As we approach World Press Freedom Day, this year there is sadly little to celebrate and much to defend. Press freedom around the world is under siege, misinformation is rampant, and journalists continue to be arrested and even killed in the line of duty. The COVID-19 pandemic has exacerbated these three threats and provides cover to authoritarian leaders already intent on curbing press freedom.
Your question alludes to a dire situation: local news is fast becoming the latest casualty of the covid-19 outbreak.
Misinformation about COVID-19 is still spreading almost as fast as the coronavirus itself. People are understandably anxious for news about how to stay safe amid the pandemic, but many are turning to a double-headed hydra of misinformation: social media and their immediate personal networks.
It may feel like a constant cascade of news, but the coverage is proportional to what could be the biggest global health crisis in more than a hundred years. And when you consider how much more globally connected we are now than during the flu pandemic of 1918, and how much the world economy relies on precisely that connection, it’s arguable that this crisis could prove to be even worse.
This is a question that journalists confront on a daily basis with potentially profound consequences. It is a balancing act that involves weighing the public’s right to know with an individual’s right to privacy.
While public health officials warn of a pandemic, the internet’s frenzied coverage of the coronavirus has already triggered an “infodemic.”
This is an existential question when you are the front page or homepage editor of a newspaper, and the answer is, it depends. Take a look at the front pages above from four newspapers in New York City on Feb. 21, 2020. They all have different lead stories but some overlapping ones as well.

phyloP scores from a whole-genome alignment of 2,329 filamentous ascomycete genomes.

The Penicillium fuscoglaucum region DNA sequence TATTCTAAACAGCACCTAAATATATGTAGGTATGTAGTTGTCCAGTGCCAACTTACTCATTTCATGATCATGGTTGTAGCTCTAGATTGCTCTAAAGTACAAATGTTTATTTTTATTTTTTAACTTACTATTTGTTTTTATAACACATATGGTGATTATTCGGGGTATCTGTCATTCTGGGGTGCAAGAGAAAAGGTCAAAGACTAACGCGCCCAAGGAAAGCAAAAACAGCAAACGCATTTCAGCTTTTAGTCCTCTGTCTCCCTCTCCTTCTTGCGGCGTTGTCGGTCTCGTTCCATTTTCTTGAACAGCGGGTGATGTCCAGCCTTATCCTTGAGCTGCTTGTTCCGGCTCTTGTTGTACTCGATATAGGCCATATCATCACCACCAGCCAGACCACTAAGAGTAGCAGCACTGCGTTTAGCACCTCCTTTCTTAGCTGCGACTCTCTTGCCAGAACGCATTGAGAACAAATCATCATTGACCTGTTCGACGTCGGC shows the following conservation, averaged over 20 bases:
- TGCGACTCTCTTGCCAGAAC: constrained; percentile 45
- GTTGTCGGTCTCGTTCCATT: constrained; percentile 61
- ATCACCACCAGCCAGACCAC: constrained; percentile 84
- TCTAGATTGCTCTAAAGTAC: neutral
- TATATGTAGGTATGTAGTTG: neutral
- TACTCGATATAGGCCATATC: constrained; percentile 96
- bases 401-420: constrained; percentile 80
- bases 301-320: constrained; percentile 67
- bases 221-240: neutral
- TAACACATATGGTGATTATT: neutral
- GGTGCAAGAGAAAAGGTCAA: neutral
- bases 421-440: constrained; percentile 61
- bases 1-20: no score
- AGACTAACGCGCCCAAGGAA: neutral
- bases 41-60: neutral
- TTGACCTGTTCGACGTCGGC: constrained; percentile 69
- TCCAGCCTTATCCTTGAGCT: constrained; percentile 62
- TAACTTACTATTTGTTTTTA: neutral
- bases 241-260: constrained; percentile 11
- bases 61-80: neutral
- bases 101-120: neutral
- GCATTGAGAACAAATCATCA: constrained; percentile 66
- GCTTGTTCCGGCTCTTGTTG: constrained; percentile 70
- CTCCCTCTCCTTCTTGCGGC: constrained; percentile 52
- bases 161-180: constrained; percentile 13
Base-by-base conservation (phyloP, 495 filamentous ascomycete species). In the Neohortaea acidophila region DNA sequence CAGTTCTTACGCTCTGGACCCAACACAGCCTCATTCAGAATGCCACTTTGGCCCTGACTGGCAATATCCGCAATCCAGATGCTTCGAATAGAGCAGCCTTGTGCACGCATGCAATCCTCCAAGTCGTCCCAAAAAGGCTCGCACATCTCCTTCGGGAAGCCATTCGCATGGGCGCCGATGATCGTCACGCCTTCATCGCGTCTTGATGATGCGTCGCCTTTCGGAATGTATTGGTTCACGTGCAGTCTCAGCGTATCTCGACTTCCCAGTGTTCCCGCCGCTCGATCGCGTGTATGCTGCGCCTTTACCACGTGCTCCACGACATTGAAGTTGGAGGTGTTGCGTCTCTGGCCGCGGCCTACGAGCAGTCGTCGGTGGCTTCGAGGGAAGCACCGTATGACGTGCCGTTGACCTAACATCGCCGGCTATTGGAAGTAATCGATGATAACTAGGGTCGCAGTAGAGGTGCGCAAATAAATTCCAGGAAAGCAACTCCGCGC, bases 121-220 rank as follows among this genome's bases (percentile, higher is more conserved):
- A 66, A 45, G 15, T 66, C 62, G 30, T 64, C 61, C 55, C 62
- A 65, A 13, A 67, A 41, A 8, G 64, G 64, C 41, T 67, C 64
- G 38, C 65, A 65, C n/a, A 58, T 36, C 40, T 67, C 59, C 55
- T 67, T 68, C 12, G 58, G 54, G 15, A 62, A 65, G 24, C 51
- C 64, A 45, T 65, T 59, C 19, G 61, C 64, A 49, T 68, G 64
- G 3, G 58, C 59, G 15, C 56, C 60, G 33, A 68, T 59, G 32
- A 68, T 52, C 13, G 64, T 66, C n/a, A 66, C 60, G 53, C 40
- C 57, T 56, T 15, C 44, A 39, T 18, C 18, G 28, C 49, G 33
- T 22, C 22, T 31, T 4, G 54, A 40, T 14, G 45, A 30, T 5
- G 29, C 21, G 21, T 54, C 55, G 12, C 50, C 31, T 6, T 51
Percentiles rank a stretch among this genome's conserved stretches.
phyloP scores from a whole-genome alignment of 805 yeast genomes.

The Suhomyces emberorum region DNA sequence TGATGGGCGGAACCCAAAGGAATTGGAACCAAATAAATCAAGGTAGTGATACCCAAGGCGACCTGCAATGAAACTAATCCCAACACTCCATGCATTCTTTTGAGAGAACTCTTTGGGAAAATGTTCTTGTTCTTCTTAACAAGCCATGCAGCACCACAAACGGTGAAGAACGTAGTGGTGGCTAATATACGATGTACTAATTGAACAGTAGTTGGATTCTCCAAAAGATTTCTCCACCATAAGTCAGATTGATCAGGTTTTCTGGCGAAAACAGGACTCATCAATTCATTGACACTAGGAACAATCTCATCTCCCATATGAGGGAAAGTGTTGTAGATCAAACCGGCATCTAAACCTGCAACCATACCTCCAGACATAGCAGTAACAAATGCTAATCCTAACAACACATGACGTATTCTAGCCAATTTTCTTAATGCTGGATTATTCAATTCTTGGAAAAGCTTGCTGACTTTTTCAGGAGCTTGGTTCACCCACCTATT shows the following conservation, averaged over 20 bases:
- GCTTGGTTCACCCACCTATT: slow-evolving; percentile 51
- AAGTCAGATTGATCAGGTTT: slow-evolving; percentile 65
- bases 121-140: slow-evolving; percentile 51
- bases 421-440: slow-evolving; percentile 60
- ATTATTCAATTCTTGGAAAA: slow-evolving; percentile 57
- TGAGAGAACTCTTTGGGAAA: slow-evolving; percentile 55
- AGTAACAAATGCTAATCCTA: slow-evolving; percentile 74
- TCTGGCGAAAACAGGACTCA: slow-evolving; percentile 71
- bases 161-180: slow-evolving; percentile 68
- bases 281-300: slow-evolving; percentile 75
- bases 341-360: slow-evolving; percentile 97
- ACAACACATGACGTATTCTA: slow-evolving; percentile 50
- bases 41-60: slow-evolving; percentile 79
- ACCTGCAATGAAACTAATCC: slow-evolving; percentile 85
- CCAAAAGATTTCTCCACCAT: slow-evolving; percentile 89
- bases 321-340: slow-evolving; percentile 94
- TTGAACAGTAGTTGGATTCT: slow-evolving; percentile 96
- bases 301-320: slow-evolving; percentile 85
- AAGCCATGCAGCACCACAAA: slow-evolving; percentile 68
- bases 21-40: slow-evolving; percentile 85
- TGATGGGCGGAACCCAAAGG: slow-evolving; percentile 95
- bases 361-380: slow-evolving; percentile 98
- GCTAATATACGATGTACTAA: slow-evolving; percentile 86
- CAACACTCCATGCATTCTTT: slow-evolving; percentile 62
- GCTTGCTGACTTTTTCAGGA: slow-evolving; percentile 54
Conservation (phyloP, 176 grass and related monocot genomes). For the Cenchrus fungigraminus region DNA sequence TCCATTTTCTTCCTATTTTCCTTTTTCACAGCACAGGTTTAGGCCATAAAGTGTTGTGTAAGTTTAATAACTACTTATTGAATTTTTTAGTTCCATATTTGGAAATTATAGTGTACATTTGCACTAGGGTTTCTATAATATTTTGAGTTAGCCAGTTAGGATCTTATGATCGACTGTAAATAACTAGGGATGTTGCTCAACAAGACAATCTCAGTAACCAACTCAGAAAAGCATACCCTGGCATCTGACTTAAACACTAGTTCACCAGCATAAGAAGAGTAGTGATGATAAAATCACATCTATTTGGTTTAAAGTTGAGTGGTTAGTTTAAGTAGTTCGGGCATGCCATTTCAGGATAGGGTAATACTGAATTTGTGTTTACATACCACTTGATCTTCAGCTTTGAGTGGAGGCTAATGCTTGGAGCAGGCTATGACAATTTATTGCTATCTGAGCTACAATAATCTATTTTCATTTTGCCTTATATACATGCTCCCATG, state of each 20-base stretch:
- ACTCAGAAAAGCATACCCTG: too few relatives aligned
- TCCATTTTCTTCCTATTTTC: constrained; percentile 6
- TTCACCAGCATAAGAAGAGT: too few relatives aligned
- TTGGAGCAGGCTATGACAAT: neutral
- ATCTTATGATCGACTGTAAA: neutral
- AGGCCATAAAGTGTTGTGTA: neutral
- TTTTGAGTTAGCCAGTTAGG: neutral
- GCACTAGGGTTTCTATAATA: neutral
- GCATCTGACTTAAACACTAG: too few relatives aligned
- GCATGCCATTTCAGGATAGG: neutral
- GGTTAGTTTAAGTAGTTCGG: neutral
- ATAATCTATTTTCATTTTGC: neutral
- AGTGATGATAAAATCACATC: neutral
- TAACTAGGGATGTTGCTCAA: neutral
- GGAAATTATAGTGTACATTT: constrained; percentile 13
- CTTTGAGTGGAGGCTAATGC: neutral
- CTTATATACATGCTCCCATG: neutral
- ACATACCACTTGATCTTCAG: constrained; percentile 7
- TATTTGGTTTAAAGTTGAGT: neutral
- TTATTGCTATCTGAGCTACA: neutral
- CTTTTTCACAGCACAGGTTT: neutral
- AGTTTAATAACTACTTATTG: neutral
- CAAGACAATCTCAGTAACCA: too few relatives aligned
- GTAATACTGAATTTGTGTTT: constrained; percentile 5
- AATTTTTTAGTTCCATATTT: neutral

That’s the question dominating the airwaves, podcasts, and headlines, and one we should all be asking in light of the local news crisis I wrote about in my last post. The good news is that the conversation has started, and people are beginning to realize that they need local news to be active and informed members of their communities.
Your question could not be more timely: McClatchy, the nation’s second-largest newspaper chain that operates The Miami Herald and The Sacramento Bee, filed for bankruptcy on Feb. 13, 2020. And that’s just the latest development in the local news crisis.
You’re right that there is quite a high bar in the United States for public figures to prove libel, which is essentially a false statement that harms a person’s reputation. The First Amendment and the U.S. Constitution provide some of the most robust legal protections in the world for journalists and the freedom of speech. And that’s by design.